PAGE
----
English Literature
From Sonnets from the Portuguese XXIV

From Sonnets from the Portuguese XXIV

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The Importance of Love in Our Daily Lives

Elizabeth Barrett Browning's "Let the World's Sharpness, Like a Closing Knife" (Sonnet 24) from her collection "Sonnets from the Portuguese" sheds light on the protective role of love amidst the harshness of the world. Through personification, Browning contrasts love with the sharpness of the world, highlighting their opposing effects and the conflict between them.

The Context of "Sonnets from the Portuguese XXIV"

To fully comprehend the themes and message of this poem, it is crucial to consider the biographical and literary context of its author.

Biographical Context

Elizabeth Barrett Browning was a renowned Romantic poet during the Victorian Era (1806-1861). Despite lacking a formal education, she educated herself through extensive reading and began writing poetry at a young age. Her collections, such as "The Seraphim and Other Poems" (1838) and "Poems by Elizabeth Barrett" (1844), were well-received.

Furthermore, Browning's personal experiences greatly influenced her writing. After the death of her mother, her father forbade her and her siblings from marrying. However, she eventually met and fell in love with fellow poet, Robert Browning. Their relationship led to their elopement and disownment by her father, and the couple eventually settled in Italy.

Literary Context

Browning's writing style was groundbreaking and defied the literary norms of the 19th century. For instance, her first poem, "The Battle of Marathon" (1820), was an epic poem, a form typically seen in ancient societies. This unconventional choice of poetry form was innovative for a 19th-century poet.

"Let the World's Sharpness, Like a Closing Knife" is part of the collection "Sonnets from the Portuguese" (1850), which comprises 44 love sonnets written by Browning for her husband. Interestingly, she presented the collection as translations of foreign sonnets to maintain privacy, resulting in the collection's title.

A Brief Summary of "Sonnets from the Portuguese XXIV"

The poem opens with the persona seeking protection from the world's sharpness, asking for it to enclose upon itself and cause no harm, while finding solace and safety in love. The persona then leans on their loved one without fear, feeling shielded from the harshness of the world. The final lines of the poem suggest that only God, who blessed them with the richness of love, has the power to make them poor.

The Significance of the First Line as the Title

The first line of the poem serving as its title allows for its contents to convey its essence without any influence from a separate title, making it a powerful tool in conveying the poem's meaning.

The Structure and Form of Sonnet XXIV

The first part of the stanza, known as the octave, introduces the main issue of the sonnet: the contrast between the sharpness of the world and the softness of love. This establishes the recurring theme of love as the solution to the world's sharpness. The second part of the octave further develops love as a protective force, providing a sense of security and protection to the persona.

The Concluding Sestet

The final six lines of the poem break away from the regular rhyme scheme of the first eight lines, creating a contrast between the two sections of the stanza. The sestet is dominated by natural imagery, reminiscent of the style of Romantic poets like William Wordsworth. This vivid imagery emphasizes the importance of love in the poem. The last lines of the sonnet conclude the argument that love has the power to shield us from the sharpness of the world.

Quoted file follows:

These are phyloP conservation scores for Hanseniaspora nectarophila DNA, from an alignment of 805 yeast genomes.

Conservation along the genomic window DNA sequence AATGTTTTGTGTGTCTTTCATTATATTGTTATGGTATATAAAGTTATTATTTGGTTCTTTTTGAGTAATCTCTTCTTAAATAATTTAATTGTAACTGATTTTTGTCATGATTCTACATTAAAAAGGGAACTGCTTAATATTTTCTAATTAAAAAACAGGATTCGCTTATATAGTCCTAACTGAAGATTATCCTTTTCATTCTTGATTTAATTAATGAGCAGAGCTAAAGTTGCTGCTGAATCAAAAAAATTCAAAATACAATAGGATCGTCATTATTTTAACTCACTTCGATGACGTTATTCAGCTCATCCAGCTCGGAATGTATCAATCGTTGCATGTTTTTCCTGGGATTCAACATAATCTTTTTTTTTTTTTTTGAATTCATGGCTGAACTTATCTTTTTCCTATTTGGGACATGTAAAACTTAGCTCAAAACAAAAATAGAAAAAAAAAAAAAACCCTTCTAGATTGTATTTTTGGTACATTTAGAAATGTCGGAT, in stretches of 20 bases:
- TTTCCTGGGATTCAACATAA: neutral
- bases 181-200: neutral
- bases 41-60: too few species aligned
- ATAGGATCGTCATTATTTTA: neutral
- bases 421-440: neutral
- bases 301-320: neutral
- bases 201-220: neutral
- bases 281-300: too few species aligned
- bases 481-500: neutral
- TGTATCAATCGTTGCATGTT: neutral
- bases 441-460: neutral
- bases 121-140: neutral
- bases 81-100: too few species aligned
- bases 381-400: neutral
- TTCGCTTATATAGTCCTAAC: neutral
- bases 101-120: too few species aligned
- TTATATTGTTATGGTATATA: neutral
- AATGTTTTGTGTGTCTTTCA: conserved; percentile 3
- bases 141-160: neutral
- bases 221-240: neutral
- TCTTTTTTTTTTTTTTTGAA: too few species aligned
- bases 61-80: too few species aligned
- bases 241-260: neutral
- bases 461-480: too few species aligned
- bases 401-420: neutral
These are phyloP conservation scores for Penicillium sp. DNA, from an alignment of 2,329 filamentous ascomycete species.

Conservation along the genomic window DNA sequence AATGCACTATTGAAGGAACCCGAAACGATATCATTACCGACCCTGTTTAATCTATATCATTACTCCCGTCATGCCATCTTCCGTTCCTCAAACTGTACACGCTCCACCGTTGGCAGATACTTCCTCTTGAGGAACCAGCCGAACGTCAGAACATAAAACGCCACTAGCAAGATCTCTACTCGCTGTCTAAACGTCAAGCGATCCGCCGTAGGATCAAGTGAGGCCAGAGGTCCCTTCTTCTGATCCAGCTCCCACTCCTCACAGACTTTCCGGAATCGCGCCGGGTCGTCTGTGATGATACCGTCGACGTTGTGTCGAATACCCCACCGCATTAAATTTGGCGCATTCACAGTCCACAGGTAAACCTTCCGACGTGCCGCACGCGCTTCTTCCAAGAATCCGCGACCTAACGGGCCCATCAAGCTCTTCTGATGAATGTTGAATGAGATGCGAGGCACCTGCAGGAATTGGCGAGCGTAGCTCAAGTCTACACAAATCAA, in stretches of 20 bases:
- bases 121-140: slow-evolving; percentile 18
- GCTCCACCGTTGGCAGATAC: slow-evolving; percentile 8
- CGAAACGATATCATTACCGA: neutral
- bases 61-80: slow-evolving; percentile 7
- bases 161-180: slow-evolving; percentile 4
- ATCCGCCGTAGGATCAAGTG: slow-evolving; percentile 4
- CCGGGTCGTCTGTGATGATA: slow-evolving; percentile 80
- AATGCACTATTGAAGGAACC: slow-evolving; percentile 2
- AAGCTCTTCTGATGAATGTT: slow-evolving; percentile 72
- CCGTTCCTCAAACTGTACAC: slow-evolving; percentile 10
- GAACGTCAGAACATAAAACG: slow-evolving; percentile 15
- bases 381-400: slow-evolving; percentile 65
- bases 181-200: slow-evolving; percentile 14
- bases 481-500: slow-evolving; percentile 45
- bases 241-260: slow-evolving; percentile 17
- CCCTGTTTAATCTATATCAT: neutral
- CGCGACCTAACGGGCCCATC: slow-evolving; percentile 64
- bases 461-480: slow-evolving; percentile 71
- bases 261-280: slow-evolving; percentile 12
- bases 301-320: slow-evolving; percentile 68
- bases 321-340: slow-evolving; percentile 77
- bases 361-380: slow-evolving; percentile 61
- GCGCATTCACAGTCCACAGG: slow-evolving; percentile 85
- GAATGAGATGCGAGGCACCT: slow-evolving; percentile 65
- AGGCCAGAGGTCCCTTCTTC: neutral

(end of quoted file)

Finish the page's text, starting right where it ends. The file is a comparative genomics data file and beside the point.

In Conclusion

By considering the biographical and literary context, alongside the poem itself, we can truly appreciate the intricacy and beauty of Browning's exploration of love and its significance in our lives.

The Impact of William Wordsworth on Sonnet XXIV

William Wordsworth, a prominent English poet, played a significant role in shaping the Romantic era of English Literature. His collaboration with Samuel Taylor Coleridge in publishing Lyrical Ballads, with a Few Other Poems (1798) is recognized as one of the first works of this literary movement. Following Wordsworth's death in 1850, there was much consideration for Elizabeth Barrett Browning to take his place as poet laureate.

The Characteristics of Romanticism

Romanticism is a literary movement that centers on individual experiences and a deep appreciation for nature.

The Structure and Form of Sonnet XXIV

Sonnet XXIV follows the structure of a Petrarchan Sonnet, consisting of one octave and a sestet. This form, also known as an Italian Sonnet, differs from the popular Shakespearean Sonnet in its rhyme scheme. Instead of ending with a rhyming couplet, a Petrarchan Sonnet concludes with a sestet following either a CDE CDE or a CDC CDC rhyme scheme. The second half of the sonnet aims to resolve the question posed in the first half.

Octave: The first eight lines of a Petrarchan sonnet, also referred to as an eight-line stanza.

Sestet: The final six lines of a Petrarchan sonnet, also known as a six-line stanza.

Meter and Literary Devices Used in Sonnet XXIV

Sonnet XXIV primarily follows iambic pentameter but strategically deviates from this pattern for emphasis. For instance, in the fifth line, "After the click of the shutting. Life to life—" the word "life" breaks the iambic pentameter, drawing attention to its significance. The rhythm also reflects the theme of love, resembling a heartbeat.

Iambic pentameter: A line of verse containing five iambs. An iamb is a pair of syllables where the first is unstressed and the second is stressed.

The literary devices utilized in Sonnet XXIV include personification and simile. Personification is used to attribute human characteristics to non-human entities, evident in lines such as "the world's sharpness" and "love." This technique highlights the contrast and tension between these two concepts. Additionally, the simile "like a clasping knife" further enhances the image of sharpness by connecting it to a tangible object.

Simile: A literary device that compares two things using "like" or "as."

Personification: Giving human traits to something that is not human.